Forget that badly-written and adapted Fifty Shades trilogy! There are several layers to this clever story of power imbalance: woman vs. man (in the play set in 1870), actor who wants the role vs. director who decides who gets the role (in the theater), and man vs. goddess (Venus AKA Aphrodite). It’s also about life imitating art, hidden desires, misogyny, and role playing. Thomas has to read w/ Vanda b/c none of the actors are there; it turns out that he’s really into it. Thomas starts out directing Vanda, but later she doesn’t hesitate in directing him. She even knows how to adjust the lights in the theater- hmmm. They put on and take off clothing to create these characters, as is common backstage in the theater. They quickly and easily switch from being themselves to the characters in the play!

[1] Thanks to the brilliant connections between literature, stage and reality, and thanks to the many things that remain unclear about the character’s real identities and motivations, this movie sounds much more like a question than like a an answer…

[2] The characters conflict with each other perfectly, I don’t mean that they completely disagree on everything, I mean that they disagree on a certain number of things and they agree on a certain number of things for their characters to have great chemistry.

[3] What was most surprising for me is how much we laughed during the film. It was really hilarious…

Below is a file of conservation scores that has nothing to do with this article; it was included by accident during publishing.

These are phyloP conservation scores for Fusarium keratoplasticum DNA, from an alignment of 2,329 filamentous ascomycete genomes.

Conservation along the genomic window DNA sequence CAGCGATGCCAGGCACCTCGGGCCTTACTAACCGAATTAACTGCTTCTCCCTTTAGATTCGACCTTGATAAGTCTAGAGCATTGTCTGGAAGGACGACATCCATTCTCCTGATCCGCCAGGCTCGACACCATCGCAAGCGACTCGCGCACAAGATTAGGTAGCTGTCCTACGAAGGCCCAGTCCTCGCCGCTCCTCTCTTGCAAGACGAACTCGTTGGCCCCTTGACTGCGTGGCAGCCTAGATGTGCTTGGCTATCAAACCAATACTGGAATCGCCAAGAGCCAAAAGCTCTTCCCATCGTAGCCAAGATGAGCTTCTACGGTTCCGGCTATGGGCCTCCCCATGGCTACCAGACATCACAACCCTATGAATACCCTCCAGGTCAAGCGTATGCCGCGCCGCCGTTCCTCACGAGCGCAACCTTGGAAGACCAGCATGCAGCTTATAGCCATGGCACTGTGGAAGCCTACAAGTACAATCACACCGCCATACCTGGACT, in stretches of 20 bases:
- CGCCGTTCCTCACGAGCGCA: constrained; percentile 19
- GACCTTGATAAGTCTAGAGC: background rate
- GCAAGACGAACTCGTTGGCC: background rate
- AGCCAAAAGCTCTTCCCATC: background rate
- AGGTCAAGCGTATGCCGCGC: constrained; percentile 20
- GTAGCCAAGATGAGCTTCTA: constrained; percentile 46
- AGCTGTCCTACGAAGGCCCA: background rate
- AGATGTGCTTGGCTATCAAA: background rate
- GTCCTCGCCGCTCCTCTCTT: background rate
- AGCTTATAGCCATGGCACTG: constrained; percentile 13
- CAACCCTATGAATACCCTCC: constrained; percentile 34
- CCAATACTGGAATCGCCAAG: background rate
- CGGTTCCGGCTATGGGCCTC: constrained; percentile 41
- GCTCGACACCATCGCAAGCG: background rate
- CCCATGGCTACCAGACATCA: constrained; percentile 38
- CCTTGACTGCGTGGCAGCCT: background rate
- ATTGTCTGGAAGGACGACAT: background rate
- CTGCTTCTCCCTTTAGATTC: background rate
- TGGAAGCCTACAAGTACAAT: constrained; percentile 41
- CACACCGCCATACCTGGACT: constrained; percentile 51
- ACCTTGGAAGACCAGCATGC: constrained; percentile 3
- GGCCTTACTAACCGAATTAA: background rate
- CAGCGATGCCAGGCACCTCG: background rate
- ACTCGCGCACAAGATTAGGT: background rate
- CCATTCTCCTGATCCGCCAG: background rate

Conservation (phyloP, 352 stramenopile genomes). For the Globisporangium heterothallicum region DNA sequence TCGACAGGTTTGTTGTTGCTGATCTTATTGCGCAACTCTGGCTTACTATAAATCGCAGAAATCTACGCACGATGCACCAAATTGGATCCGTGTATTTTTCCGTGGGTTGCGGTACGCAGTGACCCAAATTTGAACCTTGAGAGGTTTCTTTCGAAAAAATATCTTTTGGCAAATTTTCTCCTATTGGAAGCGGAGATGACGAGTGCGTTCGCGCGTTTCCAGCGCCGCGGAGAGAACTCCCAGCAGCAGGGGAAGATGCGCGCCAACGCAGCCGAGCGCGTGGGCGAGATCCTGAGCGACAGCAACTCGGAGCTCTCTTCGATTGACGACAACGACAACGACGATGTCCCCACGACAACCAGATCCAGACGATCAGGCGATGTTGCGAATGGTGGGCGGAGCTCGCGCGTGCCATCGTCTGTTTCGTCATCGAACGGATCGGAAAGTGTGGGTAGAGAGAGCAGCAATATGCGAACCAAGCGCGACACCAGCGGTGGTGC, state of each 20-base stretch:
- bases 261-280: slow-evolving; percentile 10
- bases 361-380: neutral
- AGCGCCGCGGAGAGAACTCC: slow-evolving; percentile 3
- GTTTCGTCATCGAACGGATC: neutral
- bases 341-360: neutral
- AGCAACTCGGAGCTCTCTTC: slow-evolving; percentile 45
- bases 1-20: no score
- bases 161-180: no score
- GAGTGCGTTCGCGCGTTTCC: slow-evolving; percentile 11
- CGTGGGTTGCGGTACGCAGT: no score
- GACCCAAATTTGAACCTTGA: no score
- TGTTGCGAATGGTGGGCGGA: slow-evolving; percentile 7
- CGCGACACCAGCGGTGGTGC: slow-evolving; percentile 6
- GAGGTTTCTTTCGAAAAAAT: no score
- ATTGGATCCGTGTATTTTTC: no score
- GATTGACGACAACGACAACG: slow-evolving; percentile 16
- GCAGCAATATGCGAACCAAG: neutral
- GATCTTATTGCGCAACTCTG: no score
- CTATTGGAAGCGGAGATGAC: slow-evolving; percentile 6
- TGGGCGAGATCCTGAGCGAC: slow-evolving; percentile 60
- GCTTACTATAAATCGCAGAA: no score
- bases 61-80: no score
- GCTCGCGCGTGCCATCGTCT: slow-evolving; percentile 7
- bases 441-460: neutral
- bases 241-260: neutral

[4] The mystery of who exactly Vanda is keeps getting bigger until it reaches deific proportions…

-Excerpts from IMDB reviews

“Shakespeare’s Globe: A Midsummer Night’s Dream” (2014)

This is a very appealing production of one of Shakespeare’s most famous plays that should get wide attention. The cast is good, John Light ably doubles as Theseus and Oberon, and Michelle Terry impressed me as Hippolyta and Titania. -Excerpt from IMDB review

Trailer for the production

The play (which I saw last week on YouTube) opens w/ a dance/battle, showing us that Hippolyta (Michelle Terry), the leader of the Amazons (a tribe of women), was captured by Theseus (John Light) during war. Terry reveals intelligence, sensitivity, and power. She makes a connection w/ Hermia when she is threatened w/ death or life as a nun (if she doesn’t marry Demetrius- her father’s choice). As the play goes on, Hippolyta’s proud manner turns to teasing of Theseus; they share chemistry and could have a happy marriage.